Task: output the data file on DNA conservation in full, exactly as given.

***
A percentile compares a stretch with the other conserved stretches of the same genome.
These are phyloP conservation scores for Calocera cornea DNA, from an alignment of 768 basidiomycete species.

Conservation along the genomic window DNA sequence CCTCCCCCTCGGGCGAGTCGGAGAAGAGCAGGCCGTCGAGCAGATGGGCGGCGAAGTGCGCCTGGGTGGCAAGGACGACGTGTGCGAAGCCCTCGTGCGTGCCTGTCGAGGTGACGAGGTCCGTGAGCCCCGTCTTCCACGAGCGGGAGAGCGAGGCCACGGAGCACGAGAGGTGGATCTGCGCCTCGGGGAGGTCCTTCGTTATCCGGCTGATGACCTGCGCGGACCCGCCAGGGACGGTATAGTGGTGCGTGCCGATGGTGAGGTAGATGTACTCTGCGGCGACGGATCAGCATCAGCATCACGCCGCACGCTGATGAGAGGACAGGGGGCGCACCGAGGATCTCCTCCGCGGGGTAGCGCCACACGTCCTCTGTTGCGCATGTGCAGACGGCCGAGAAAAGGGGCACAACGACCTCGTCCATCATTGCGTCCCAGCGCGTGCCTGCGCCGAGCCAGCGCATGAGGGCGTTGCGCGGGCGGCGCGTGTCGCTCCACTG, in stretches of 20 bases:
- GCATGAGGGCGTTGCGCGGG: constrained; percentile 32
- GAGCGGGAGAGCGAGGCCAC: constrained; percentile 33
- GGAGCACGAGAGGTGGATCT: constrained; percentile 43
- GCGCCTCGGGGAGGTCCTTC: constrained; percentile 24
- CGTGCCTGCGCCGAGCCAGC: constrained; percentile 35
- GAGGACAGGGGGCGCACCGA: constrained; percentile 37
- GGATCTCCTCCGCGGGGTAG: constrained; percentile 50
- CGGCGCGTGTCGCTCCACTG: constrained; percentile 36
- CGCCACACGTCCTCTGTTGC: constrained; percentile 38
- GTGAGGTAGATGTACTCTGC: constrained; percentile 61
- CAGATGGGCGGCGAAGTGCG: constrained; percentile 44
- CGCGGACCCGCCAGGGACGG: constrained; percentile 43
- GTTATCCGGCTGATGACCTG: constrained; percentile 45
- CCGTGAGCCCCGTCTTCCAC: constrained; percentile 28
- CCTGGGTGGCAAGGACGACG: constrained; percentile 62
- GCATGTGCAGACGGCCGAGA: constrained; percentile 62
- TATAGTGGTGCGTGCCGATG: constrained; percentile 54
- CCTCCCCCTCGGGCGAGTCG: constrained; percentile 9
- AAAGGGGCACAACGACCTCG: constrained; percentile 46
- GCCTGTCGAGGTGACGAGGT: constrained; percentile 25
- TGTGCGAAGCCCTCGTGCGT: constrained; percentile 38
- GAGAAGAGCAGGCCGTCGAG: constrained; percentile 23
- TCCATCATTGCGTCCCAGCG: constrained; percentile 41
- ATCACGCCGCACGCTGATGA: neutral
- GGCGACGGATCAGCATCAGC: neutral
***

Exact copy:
A percentile compares a stretch with the other conserved stretches of the same genome.
These are phyloP conservation scores for Calocera cornea DNA, from an alignment of 768 basidiomycete species.

Conservation along the genomic window DNA sequence CCTCCCCCTCGGGCGAGTCGGAGAAGAGCAGGCCGTCGAGCAGATGGGCGGCGAAGTGCGCCTGGGTGGCAAGGACGACGTGTGCGAAGCCCTCGTGCGTGCCTGTCGAGGTGACGAGGTCCGTGAGCCCCGTCTTCCACGAGCGGGAGAGCGAGGCCACGGAGCACGAGAGGTGGATCTGCGCCTCGGGGAGGTCCTTCGTTATCCGGCTGATGACCTGCGCGGACCCGCCAGGGACGGTATAGTGGTGCGTGCCGATGGTGAGGTAGATGTACTCTGCGGCGACGGATCAGCATCAGCATCACGCCGCACGCTGATGAGAGGACAGGGGGCGCACCGAGGATCTCCTCCGCGGGGTAGCGCCACACGTCCTCTGTTGCGCATGTGCAGACGGCCGAGAAAAGGGGCACAACGACCTCGTCCATCATTGCGTCCCAGCGCGTGCCTGCGCCGAGCCAGCGCATGAGGGCGTTGCGCGGGCGGCGCGTGTCGCTCCACTG, in stretches of 20 bases:
- GCATGAGGGCGTTGCGCGGG: constrained; percentile 32
- GAGCGGGAGAGCGAGGCCAC: constrained; percentile 33
- GGAGCACGAGAGGTGGATCT: constrained; percentile 43
- GCGCCTCGGGGAGGTCCTTC: constrained; percentile 24
- CGTGCCTGCGCCGAGCCAGC: constrained; percentile 35
- GAGGACAGGGGGCGCACCGA: constrained; percentile 37
- GGATCTCCTCCGCGGGGTAG: constrained; percentile 50
- CGGCGCGTGTCGCTCCACTG: constrained; percentile 36
- CGCCACACGTCCTCTGTTGC: constrained; percentile 38
- GTGAGGTAGATGTACTCTGC: constrained; percentile 61
- CAGATGGGCGGCGAAGTGCG: constrained; percentile 44
- CGCGGACCCGCCAGGGACGG: constrained; percentile 43
- GTTATCCGGCTGATGACCTG: constrained; percentile 45
- CCGTGAGCCCCGTCTTCCAC: constrained; percentile 28
- CCTGGGTGGCAAGGACGACG: constrained; percentile 62
- GCATGTGCAGACGGCCGAGA: constrained; percentile 62
- TATAGTGGTGCGTGCCGATG: constrained; percentile 54
- CCTCCCCCTCGGGCGAGTCG: constrained; percentile 9
- AAAGGGGCACAACGACCTCG: constrained; percentile 46
- GCCTGTCGAGGTGACGAGGT: constrained; percentile 25
- TGTGCGAAGCCCTCGTGCGT: constrained; percentile 38
- GAGAAGAGCAGGCCGTCGAG: constrained; percentile 23
- TCCATCATTGCGTCCCAGCG: constrained; percentile 41
- ATCACGCCGCACGCTGATGA: neutral
- GGCGACGGATCAGCATCAGC: neutral